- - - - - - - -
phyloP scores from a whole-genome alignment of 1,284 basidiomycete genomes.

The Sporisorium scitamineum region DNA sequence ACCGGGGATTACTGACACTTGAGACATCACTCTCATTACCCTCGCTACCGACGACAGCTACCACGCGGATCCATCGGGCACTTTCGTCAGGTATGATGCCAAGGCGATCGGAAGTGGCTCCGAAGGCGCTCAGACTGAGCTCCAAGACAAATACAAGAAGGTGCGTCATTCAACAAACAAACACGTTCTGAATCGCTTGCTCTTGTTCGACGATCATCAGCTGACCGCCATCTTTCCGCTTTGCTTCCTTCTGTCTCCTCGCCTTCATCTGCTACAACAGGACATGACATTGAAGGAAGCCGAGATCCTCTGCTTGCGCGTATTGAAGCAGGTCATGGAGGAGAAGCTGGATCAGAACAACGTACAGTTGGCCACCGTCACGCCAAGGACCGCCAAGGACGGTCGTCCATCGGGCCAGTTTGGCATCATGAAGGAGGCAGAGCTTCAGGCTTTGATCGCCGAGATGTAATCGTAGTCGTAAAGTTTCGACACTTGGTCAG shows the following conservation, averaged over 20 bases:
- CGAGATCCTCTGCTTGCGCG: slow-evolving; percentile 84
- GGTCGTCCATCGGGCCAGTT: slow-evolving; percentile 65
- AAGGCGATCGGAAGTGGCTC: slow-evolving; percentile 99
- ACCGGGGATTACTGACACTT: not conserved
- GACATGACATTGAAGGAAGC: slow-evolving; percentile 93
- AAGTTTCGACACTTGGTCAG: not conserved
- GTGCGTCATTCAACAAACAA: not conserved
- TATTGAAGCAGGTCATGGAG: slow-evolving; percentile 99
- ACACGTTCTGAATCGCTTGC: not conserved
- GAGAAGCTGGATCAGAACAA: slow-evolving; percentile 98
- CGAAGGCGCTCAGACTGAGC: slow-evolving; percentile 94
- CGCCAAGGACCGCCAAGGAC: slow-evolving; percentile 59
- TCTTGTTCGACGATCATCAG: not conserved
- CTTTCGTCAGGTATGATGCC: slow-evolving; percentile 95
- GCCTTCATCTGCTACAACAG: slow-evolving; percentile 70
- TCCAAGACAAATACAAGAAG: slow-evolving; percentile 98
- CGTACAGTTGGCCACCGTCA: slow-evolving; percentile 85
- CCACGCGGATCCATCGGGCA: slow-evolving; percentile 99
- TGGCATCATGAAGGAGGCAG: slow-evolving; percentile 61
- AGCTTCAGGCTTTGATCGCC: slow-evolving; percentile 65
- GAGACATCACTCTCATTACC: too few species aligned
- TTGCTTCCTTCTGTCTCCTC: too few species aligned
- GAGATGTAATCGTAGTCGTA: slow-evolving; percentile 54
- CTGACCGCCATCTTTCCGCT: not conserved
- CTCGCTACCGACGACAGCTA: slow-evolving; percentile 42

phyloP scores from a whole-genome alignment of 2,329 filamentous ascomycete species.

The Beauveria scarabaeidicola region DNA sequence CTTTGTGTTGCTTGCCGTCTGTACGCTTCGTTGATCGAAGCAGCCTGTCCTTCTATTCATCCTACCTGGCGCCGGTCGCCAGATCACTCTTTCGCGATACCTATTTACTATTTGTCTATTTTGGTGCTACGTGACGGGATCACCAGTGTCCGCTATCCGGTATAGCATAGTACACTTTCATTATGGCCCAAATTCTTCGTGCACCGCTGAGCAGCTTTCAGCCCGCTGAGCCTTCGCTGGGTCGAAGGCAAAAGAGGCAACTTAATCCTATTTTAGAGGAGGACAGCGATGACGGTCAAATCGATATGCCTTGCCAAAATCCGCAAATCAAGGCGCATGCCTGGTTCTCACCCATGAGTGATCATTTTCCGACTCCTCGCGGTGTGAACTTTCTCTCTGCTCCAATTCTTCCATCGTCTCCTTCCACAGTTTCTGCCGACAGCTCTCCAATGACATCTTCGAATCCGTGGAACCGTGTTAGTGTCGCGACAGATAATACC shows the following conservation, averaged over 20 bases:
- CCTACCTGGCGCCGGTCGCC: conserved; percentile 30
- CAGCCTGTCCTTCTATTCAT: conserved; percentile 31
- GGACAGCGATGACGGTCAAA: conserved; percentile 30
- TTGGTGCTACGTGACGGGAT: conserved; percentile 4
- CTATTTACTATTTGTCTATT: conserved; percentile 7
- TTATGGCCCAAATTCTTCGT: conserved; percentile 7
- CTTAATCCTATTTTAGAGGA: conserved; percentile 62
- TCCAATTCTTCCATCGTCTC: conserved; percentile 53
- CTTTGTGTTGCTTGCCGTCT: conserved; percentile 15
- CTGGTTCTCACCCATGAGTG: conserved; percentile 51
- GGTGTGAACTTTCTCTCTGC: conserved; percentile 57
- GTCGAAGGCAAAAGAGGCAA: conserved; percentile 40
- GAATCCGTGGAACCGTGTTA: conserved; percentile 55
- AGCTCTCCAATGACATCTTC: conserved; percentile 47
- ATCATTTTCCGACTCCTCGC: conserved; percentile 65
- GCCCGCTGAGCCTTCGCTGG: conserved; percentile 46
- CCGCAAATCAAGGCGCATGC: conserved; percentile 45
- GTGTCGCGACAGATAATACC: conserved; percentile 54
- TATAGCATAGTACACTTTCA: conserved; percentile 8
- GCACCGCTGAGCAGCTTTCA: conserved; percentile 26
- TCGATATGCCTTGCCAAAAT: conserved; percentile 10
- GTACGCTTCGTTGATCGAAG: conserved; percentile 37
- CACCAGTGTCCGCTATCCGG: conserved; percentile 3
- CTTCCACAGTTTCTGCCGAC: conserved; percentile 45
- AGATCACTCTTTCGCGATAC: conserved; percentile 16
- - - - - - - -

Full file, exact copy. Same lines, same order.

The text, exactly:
phyloP scores from a whole-genome alignment of 1,284 basidiomycete genomes.

The Sporisorium scitamineum region DNA sequence ACCGGGGATTACTGACACTTGAGACATCACTCTCATTACCCTCGCTACCGACGACAGCTACCACGCGGATCCATCGGGCACTTTCGTCAGGTATGATGCCAAGGCGATCGGAAGTGGCTCCGAAGGCGCTCAGACTGAGCTCCAAGACAAATACAAGAAGGTGCGTCATTCAACAAACAAACACGTTCTGAATCGCTTGCTCTTGTTCGACGATCATCAGCTGACCGCCATCTTTCCGCTTTGCTTCCTTCTGTCTCCTCGCCTTCATCTGCTACAACAGGACATGACATTGAAGGAAGCCGAGATCCTCTGCTTGCGCGTATTGAAGCAGGTCATGGAGGAGAAGCTGGATCAGAACAACGTACAGTTGGCCACCGTCACGCCAAGGACCGCCAAGGACGGTCGTCCATCGGGCCAGTTTGGCATCATGAAGGAGGCAGAGCTTCAGGCTTTGATCGCCGAGATGTAATCGTAGTCGTAAAGTTTCGACACTTGGTCAG shows the following conservation, averaged over 20 bases:
- CGAGATCCTCTGCTTGCGCG: slow-evolving; percentile 84
- GGTCGTCCATCGGGCCAGTT: slow-evolving; percentile 65
- AAGGCGATCGGAAGTGGCTC: slow-evolving; percentile 99
- ACCGGGGATTACTGACACTT: not conserved
- GACATGACATTGAAGGAAGC: slow-evolving; percentile 93
- AAGTTTCGACACTTGGTCAG: not conserved
- GTGCGTCATTCAACAAACAA: not conserved
- TATTGAAGCAGGTCATGGAG: slow-evolving; percentile 99
- ACACGTTCTGAATCGCTTGC: not conserved
- GAGAAGCTGGATCAGAACAA: slow-evolving; percentile 98
- CGAAGGCGCTCAGACTGAGC: slow-evolving; percentile 94
- CGCCAAGGACCGCCAAGGAC: slow-evolving; percentile 59
- TCTTGTTCGACGATCATCAG: not conserved
- CTTTCGTCAGGTATGATGCC: slow-evolving; percentile 95
- GCCTTCATCTGCTACAACAG: slow-evolving; percentile 70
- TCCAAGACAAATACAAGAAG: slow-evolving; percentile 98
- CGTACAGTTGGCCACCGTCA: slow-evolving; percentile 85
- CCACGCGGATCCATCGGGCA: slow-evolving; percentile 99
- TGGCATCATGAAGGAGGCAG: slow-evolving; percentile 61
- AGCTTCAGGCTTTGATCGCC: slow-evolving; percentile 65
- GAGACATCACTCTCATTACC: too few species aligned
- TTGCTTCCTTCTGTCTCCTC: too few species aligned
- GAGATGTAATCGTAGTCGTA: slow-evolving; percentile 54
- CTGACCGCCATCTTTCCGCT: not conserved
- CTCGCTACCGACGACAGCTA: slow-evolving; percentile 42

phyloP scores from a whole-genome alignment of 2,329 filamentous ascomycete species.

The Beauveria scarabaeidicola region DNA sequence CTTTGTGTTGCTTGCCGTCTGTACGCTTCGTTGATCGAAGCAGCCTGTCCTTCTATTCATCCTACCTGGCGCCGGTCGCCAGATCACTCTTTCGCGATACCTATTTACTATTTGTCTATTTTGGTGCTACGTGACGGGATCACCAGTGTCCGCTATCCGGTATAGCATAGTACACTTTCATTATGGCCCAAATTCTTCGTGCACCGCTGAGCAGCTTTCAGCCCGCTGAGCCTTCGCTGGGTCGAAGGCAAAAGAGGCAACTTAATCCTATTTTAGAGGAGGACAGCGATGACGGTCAAATCGATATGCCTTGCCAAAATCCGCAAATCAAGGCGCATGCCTGGTTCTCACCCATGAGTGATCATTTTCCGACTCCTCGCGGTGTGAACTTTCTCTCTGCTCCAATTCTTCCATCGTCTCCTTCCACAGTTTCTGCCGACAGCTCTCCAATGACATCTTCGAATCCGTGGAACCGTGTTAGTGTCGCGACAGATAATACC shows the following conservation, averaged over 20 bases:
- CCTACCTGGCGCCGGTCGCC: conserved; percentile 30
- CAGCCTGTCCTTCTATTCAT: conserved; percentile 31
- GGACAGCGATGACGGTCAAA: conserved; percentile 30
- TTGGTGCTACGTGACGGGAT: conserved; percentile 4
- CTATTTACTATTTGTCTATT: conserved; percentile 7
- TTATGGCCCAAATTCTTCGT: conserved; percentile 7
- CTTAATCCTATTTTAGAGGA: conserved; percentile 62
- TCCAATTCTTCCATCGTCTC: conserved; percentile 53
- CTTTGTGTTGCTTGCCGTCT: conserved; percentile 15
- CTGGTTCTCACCCATGAGTG: conserved; percentile 51
- GGTGTGAACTTTCTCTCTGC: conserved; percentile 57
- GTCGAAGGCAAAAGAGGCAA: conserved; percentile 40
- GAATCCGTGGAACCGTGTTA: conserved; percentile 55
- AGCTCTCCAATGACATCTTC: conserved; percentile 47
- ATCATTTTCCGACTCCTCGC: conserved; percentile 65
- GCCCGCTGAGCCTTCGCTGG: conserved; percentile 46
- CCGCAAATCAAGGCGCATGC: conserved; percentile 45
- GTGTCGCGACAGATAATACC: conserved; percentile 54
- TATAGCATAGTACACTTTCA: conserved; percentile 8
- GCACCGCTGAGCAGCTTTCA: conserved; percentile 26
- TCGATATGCCTTGCCAAAAT: conserved; percentile 10
- GTACGCTTCGTTGATCGAAG: conserved; percentile 37
- CACCAGTGTCCGCTATCCGG: conserved; percentile 3
- CTTCCACAGTTTCTGCCGAC: conserved; percentile 45
- AGATCACTCTTTCGCGATAC: conserved; percentile 16